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YWCA Corpus Christi volunteers advocate for women and girls

Volunteers lead a drum circle during a YW Teen event. YW Teen is a character development program for girls in the fifth and sixth grades provided by the YWCA Corpus Christi. Courtesy photo

The organization that opened the first integrated swimming pool and the first newborn child care center in Corpus Christi now needs volunteers to work with young girls in the fifth and sixth grades. The YWCA Corpus Christi’s YW Teen program provides a nationally researched curriculum focusing on character development, increased self-esteem, how to handle bullies, and how to appreciate people who are different.

“We’ve had some really great outcomes from this program,” said local YWCA President and CEO Nancy Wesson-Dodd. “Racism and violence result from a lack of understanding of people who are different from us.”

As part of this program, the Young Women’s Christian Association in Corpus Christi serves 857 girls each week in three school districts. The goal is to maintain a 1-to-14 ratio of volunteers to students. Volunteers work on school campuses year-round, one hour a week.


YWCA Corpus Christi has been working to eliminate racism and empower women since 1946 when the organization focused on teaching English and gardening to war brides.

“We had the first integrated swimming pool in Corpus Christi, and it was the first place where black women could gather publicly to meet,” Wesson-Dodd said.

The facility was originally located on Carancahua Street in the uptown area of the city before moving to 4601 Corona Drive in 1986.

The nonprofit organization is also known for opening the first child care center for infants through age 2 in the 1970s.

“We also had a residential area where women coming into the city to work could stay,” Wesson-Dodd said.

Founded 72 years ago, the YWCA was an organization ahead of its time. As it grows older, it continues to evolve to fit the needs of the community. The YWCA mission is the same across the country: strong alone and fearless together.

The Y focuses on several key areas, including fitness for women 50 and older. The organization also focuses on educational programs and activities such as an annual Racial Justice Forum held on Martin Luther King Jr. Day and Equal Pay Day, the date women achieve the same salary earned by men in the previous year. Another big event is the Y Women in Careers awards. Nominations are now open through Dec. 6.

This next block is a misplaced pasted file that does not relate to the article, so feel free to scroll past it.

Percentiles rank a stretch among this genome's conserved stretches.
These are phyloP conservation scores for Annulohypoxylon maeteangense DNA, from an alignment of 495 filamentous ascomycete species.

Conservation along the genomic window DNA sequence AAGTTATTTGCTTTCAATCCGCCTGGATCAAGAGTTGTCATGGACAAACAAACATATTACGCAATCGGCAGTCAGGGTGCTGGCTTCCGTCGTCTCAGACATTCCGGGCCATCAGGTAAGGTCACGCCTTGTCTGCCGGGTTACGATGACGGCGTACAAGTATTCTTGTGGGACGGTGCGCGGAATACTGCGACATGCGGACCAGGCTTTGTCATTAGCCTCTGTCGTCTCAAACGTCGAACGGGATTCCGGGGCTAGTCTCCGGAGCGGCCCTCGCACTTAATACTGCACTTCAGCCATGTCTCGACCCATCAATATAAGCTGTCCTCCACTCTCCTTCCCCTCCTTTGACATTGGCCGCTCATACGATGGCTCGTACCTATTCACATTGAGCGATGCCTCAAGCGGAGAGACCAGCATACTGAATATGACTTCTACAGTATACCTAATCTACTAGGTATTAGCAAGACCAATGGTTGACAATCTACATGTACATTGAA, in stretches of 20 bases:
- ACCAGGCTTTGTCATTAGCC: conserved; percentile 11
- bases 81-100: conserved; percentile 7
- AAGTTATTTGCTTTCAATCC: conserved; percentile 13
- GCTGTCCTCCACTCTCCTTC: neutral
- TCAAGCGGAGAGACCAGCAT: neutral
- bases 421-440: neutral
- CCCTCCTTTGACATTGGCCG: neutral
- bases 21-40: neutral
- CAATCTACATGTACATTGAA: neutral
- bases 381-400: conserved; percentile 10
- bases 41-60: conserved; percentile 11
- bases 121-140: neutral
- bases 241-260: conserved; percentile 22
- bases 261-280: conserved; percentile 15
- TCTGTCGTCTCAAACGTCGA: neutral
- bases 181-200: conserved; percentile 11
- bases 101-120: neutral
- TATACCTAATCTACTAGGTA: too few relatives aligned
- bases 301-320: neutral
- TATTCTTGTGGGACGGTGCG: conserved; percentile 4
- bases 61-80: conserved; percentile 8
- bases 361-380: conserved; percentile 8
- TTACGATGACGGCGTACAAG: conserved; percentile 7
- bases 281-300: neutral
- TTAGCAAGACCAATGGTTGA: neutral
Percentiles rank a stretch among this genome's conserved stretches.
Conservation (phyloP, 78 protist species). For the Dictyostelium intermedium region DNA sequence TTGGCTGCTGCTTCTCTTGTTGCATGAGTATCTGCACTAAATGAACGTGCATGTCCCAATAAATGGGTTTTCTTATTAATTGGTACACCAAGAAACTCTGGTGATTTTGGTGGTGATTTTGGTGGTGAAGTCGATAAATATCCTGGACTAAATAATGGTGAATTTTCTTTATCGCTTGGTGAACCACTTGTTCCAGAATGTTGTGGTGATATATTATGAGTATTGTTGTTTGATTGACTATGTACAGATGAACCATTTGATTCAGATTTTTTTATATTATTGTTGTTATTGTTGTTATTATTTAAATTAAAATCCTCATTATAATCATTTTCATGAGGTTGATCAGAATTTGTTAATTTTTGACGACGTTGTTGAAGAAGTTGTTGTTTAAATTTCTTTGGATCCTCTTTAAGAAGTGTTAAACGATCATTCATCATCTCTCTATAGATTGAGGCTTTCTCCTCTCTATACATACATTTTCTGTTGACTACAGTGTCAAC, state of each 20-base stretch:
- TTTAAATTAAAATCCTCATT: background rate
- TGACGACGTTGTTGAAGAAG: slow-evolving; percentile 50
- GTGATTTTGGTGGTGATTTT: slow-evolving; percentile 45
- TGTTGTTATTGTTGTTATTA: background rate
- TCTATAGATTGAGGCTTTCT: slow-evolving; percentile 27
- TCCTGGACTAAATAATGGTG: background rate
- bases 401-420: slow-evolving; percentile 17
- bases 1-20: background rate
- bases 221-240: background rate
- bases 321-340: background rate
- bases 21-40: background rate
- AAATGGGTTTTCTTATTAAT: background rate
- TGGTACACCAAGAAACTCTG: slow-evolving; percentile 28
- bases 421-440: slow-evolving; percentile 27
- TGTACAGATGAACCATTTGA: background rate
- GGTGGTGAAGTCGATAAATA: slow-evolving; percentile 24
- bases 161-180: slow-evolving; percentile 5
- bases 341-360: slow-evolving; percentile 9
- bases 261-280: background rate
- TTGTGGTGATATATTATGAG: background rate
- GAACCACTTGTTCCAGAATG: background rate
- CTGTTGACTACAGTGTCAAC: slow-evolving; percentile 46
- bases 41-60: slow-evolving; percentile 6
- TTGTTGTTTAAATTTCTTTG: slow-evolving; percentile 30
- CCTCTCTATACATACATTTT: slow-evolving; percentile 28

Although mentors for fifth- and sixth-grade girls is an immediate need at the Y, volunteers are also needed to serve on various committees for public relations, racial justice, and fund development — just to name a few.

Cheryl Cain, who works full time as vice president of Marketing and Communications for Texas A&M University-Corpus Christi, is in her third year as board president. The YWCA mission of helping lift up the next generation motivated her to volunteer her time there.

“My dad always told me I could be anything I wanted,” she said. “I took it for granted that everyone had that. To be able to provide that for another young woman is great.”


To volunteer, visit the YWCA website at to download the application. You may also call (361) 857-5661.

Volunteers are needed to serve on committees that organize special annual YWCA events, the YW Teen program, and the Fitness Connection, which focuses on exercise and physical fitness for women and men over 50. Training for the YW Teen program is provided.

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